College football: defense wins over offense once again

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San Diego State University’s 45-40 non-conference win over the University of California-Berkeley Golden Bears last Saturday may not have been the biggest in school history, but it had to rank up there with the best.

Certainly, the 42,473 in attendance at Qualcomm Stadium were in a state of near delirium when senior cornerback Damontae Kazee intercepted Cal quarterback Davis Webb’s pass on the 17-yard line with nine seconds left in the game to secure the victory for the host Aztecs.

San Diego State University’s 45-40 non-conference win over the University of California-Berkeley Golden Bears last Saturday may not have been the biggest in school history, but it had to rank up there with the best.

Certainly, the 42,473 in attendance at Qualcomm Stadium were in a state of near delirium when senior cornerback Damontae Kazee intercepted Cal quarterback Davis Webb’s pass on the 17-yard line with nine seconds left in the game to secure the victory for the host Aztecs.

Certainly, it gives SDSU confidence that it can play with the upper echelon teams in the NCAA Division I. So many times before the Aztecs had challenged the nation’s “big boys” but never quite found a way to finish with a win.

This time, they finally knocked off one. No, the Bears weren’t No. 3 Ohio State or No. 4 Michigan or even No. 18 Notre Dame (teams that SDSU had played tough against in the past). But they had definite “name” value and that goes a long way.

Saturday’s win avenged last year’s 35-7 drubbing in the Bay Area. It also kept alive hopes for an undefeated season for SDSU, which improved to 2-0 following Saturday’s win.

Defense, of course, won the game for the Aztecs.

“That’s about as good a team win as there’s been,” SDSU head coach Rocky Long noted in his post-game press conference. “If we don’t intercept three passes and cause a fumble, we don’t have a chance to win. In the first half, the fumbles all turned into points. In the second half, we scored on defense.”

The win was the 12th consecutive for SDSU dating to last season. It is the second longest active streak in the nation after 14 by Alabama and broke an eight-game losing streak against teams from Power Five conferences.

The Power Five conferences are regarded to possess the nation’s top collegiate football programs. The Power Five conferences include the Atlantic Coast Conference (ACC), Big Ten Conference (B1G), Big 12 Conference, Pac-12 Conference and Southeastern Conference (SEC).

The Football Bowl Subdivision (FBS) consists of the Power Five conferences, a subset of five more conferences known as the “Group of Five” and smaller independent schools such as Notre Dame.

Last Saturday’s win was the first against a Power Five opponent with a winning record since 1981. No wonder there’s so much to hoot about!

“There was a lot of excitement out there – a lot of drama,” Long underscored.

Long was obviously proud of his team.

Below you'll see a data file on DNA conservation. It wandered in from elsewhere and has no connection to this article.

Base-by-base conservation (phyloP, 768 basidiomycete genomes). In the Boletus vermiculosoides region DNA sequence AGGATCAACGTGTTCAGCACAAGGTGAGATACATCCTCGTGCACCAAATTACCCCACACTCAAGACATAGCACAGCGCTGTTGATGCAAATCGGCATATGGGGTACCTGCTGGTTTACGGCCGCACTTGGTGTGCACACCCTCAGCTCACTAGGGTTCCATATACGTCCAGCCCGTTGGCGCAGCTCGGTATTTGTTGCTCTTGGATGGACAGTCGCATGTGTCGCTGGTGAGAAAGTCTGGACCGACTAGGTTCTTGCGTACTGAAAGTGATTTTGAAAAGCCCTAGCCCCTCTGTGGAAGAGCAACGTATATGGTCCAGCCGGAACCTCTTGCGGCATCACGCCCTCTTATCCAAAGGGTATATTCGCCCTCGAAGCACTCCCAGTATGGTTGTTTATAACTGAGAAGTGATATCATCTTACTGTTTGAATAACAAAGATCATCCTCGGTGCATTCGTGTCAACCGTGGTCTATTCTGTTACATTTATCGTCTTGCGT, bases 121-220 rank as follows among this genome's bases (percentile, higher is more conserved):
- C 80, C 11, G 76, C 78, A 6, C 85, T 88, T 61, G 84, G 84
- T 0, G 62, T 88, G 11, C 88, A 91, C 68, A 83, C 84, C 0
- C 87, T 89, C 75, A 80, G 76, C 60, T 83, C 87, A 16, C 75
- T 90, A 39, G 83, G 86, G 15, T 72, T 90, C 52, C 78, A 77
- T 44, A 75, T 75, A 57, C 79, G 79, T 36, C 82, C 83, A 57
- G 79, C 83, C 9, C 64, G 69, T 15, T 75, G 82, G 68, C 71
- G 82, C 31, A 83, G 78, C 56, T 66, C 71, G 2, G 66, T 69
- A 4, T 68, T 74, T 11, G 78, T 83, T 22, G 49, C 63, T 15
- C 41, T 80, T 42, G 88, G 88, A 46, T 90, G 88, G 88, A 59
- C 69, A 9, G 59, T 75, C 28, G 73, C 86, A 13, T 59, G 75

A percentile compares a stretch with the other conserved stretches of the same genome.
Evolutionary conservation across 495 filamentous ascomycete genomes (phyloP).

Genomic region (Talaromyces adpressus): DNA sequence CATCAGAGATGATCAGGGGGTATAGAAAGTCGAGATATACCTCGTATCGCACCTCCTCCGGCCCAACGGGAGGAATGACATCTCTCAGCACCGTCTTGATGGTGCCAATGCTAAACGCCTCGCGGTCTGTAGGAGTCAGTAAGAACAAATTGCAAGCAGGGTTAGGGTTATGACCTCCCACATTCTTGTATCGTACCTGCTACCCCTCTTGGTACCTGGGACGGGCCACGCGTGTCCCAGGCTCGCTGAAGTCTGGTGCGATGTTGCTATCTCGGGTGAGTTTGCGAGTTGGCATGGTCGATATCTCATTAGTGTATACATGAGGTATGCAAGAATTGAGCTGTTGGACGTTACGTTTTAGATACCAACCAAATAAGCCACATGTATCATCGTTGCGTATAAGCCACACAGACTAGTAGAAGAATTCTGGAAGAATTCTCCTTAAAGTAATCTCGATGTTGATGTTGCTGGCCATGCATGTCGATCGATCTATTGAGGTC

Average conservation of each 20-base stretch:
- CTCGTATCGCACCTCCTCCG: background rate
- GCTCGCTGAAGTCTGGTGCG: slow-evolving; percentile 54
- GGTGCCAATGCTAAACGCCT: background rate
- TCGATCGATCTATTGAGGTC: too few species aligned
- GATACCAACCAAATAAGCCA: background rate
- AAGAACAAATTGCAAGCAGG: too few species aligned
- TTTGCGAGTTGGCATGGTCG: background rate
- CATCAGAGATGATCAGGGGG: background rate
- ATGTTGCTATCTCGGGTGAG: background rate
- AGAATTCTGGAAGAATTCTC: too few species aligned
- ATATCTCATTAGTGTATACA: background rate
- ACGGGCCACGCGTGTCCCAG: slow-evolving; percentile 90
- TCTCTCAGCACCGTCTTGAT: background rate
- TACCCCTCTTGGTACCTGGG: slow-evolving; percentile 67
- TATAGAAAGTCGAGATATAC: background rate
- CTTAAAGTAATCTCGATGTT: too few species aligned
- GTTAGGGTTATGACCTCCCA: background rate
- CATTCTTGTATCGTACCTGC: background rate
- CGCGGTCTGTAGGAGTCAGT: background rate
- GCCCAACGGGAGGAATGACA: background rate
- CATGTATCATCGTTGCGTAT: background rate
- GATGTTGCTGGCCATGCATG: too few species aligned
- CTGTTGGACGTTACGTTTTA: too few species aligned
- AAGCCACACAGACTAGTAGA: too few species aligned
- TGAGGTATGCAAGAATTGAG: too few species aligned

“When we don’t get the onside kick, our defense goes out there and gets the win,” he said. “If we don’t return a kick-off 100 yards for a touchdown, we don’t win. Let’s get the story straight … this was a team win.

 “There were about 20 plays in that game that were important to us winning.”

All this drama occurred on a night when star running back Donnel Pumphrey set a new school career rushing record. Pumphrey rushed for career-best 281 net yards on 29 carries and scored three touchdowns to eclipse the career mark of 4,589 yards established by former Aztec great Marshall Faulk (1991-93).

Pumphrey enters this coming Saturday’s game at Northern Illinois (0-2) with 4,651 career-rushing yards. In two games, he has rushed for 379 yards (7.6 yards per carry) and scored four TDs.

The Aztecs’ Heisman Trophy candidate said last Saturday’s win wasn’t the biggest in his career at SDSU. “It ranks number two behind winning (last year’s) conference championship,” he said. “It was great to be part of this game. These are the type of games you want to be in. Cal is a great opponent. We knew the game was not going to be over until zero on the clock.”

He called breaking Faulk’s career rushing record “definitely a major memory.”

“It’s just unreal,” he explained. “Now that I have passed it, we can move on; it’s just victories we are just worried about right now. It is one game at a time. We are on to the next. My whole offense and defense was doing their job – they all picked me up. I wasn’t even thinking about the record during the game. I was just letting the game come to me – everybody did great. Now we got the record.”

“I think it’s great,” Long said in regard to Pumphrey’s accomplishment. “We all knew it was going to happen. I think any time you do something that unique with a player that good, it’s something special. I’ll tell you who is really happy is his offensive line.”

The Aztecs never trailed in the game, though the score was tied three times in the first half before the hosts eventually took a 31-21 halftime lead.

SDSU opened the scoring with 6:11 left in the first quarter as quarterback Chris Chapman hit Rashaad Penny on a 25-yard scoring pass. However, Cal matched that with a 33-yard touchdown pass from Webb to Bug Rivera with 4:19 to play in the opening quarter.